In ‘What If,’ Daniel Radcliffe Makes His First Attempt at Romantic Comedy

When Wallace met Chantry …

Daniel Radcliffe and in What If.

Daniel Radcliffe and Zoe Kazan in What If.

In his attempt to prove there is life after Harry Potter, Daniel Radcliffe is like the marathon contestant with one leg. He’s running as fast as he can. What If is his first attempt at romantic comedy and despite his diminutive size and struggle with a phony screenplay that never remotely resembles the way real people talk, he comes off as likeable and charming. Nothing to line up for or write home about, but it’s a pleasant time-passer, not a regrettable time-waster.


WHAT IF ★★½
(2.5/4 stars)

Written by: Elan Mastai
Directed by:
Michael Dowse
Starring: Daniel Radcliffe, Zoe Kazan and Megan Park
Running time: 102 min.


The versatile star, fresh from his critical success on Broadway in the grim Irish play The Cripple of Inishmaan, shows a lighter side as Wallace, a Toronto medical school dropout with a sad history of relationship failures. When he meets a girl named Chantry (Zoe Kazan) at a party where they discover a mutual interest in refrigerator graffiti, he decides to take it slow. Since she already has a boyfriend named Ben (Rafe Spall), he wisely decides it might be better if they just remain friends. The next time they meet, outside a cinema showing The Princess Bride, he gets more philosophical: “Love is an all-purpose excuse for hurting people.” Their taste in food is as dismal as their taste in movies. “Elvis died with 40 pounds of undigested feces in his intestine,” offers Wallace, while wolfing down a favorite sandwich recipe called Fool’s Gold—a loaf of Italian white bread baked in a whole stick of butter, then scooped out and filled with an entire jar of peanut butter, a jar of strawberry jam and one pound of bacon. “Feeds 18 people or one Elvis.”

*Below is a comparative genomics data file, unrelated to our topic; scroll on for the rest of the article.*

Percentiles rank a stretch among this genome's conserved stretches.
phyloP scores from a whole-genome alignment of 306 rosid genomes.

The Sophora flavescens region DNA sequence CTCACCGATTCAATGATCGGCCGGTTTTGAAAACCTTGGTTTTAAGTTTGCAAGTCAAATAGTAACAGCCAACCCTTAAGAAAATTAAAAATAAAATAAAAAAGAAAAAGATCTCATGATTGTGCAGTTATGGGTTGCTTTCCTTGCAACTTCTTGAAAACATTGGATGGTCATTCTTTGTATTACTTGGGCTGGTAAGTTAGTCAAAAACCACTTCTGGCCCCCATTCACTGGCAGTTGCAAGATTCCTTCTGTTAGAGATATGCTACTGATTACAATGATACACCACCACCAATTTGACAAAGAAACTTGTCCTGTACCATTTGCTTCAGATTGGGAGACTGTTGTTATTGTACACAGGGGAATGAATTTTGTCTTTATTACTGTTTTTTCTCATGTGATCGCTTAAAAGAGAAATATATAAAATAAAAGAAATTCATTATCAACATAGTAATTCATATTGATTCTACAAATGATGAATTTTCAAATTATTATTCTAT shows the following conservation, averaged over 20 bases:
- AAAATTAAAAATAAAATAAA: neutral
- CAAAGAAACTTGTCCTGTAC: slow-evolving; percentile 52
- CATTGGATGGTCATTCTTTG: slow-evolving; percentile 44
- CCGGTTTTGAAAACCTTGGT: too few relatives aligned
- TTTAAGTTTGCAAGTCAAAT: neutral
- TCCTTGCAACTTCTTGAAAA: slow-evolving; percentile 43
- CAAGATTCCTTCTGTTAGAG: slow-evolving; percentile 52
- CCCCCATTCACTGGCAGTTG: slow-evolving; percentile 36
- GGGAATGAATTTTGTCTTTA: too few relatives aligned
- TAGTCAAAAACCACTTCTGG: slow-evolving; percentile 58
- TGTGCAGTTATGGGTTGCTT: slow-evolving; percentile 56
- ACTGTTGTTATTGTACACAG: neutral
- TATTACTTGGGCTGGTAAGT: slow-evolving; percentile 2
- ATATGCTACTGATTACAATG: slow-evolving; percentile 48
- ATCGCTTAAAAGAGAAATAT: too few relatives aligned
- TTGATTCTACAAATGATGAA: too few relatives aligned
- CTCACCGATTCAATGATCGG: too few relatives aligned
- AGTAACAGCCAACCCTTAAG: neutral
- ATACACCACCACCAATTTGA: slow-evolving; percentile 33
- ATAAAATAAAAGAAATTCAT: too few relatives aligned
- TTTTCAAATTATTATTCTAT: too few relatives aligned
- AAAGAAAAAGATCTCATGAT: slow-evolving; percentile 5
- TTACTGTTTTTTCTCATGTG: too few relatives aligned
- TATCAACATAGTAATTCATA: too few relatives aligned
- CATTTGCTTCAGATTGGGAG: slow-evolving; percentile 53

To make up for an almost total absence of plot, the movie sends them skinny dipping, forces them to spend the night together naked in the same sleeping bag, babble incessantly about international copyright law and compare notes on “the greatest place you ever had sex.” Wallace is now hopelessly in love, but tries to fit into her definition of no-strings attachment. Joining her boyfriend for dinner, he accidentally pushes him out of a window and the guy ends up in a hospital. He seeks advice from his best friend Allan (Adam Driver), who is Chantry’s moronic cousin, and she turns to her sister Dalia (Megan Park), who clearly has plans to seduce Wallace herself. The contrived script by Elan Mastai conveniently moves Ben to Dublin, where both Chantry and Wallace show up with disastrous results. The movie wafts aimlessly while extraneous characters pop up to blurt inanities at each other in an attempt to lend the spontaneity of a TV sitcom with a laugh track. (When Wallace arrives to babysit his nephew, his sister rushes out: “No treats, no horror movies, don’t let him go up on the roof, and don’t sell his organs on the black market!”) The movie talks itself to death.

Shovel your way through the artificial dialogue and the sluggish direction by Michael Dowse, and all that’s left to keep it going is the charm of the two leads, who give it all they’ve got and then some. Eventually, through their efforts, something of a point emerges. If Wallace confesses his true feelings for Chantry, he runs the risk of losing his best friend. If he keeps them to himself and remains platonic, he could lose the love of his life. What if Mr. Radcliffe finally gets his chance to “put my junk inside your trunk”? What if he does it in a better movie than What If? Could I see that recipe for Fool’s Gold again?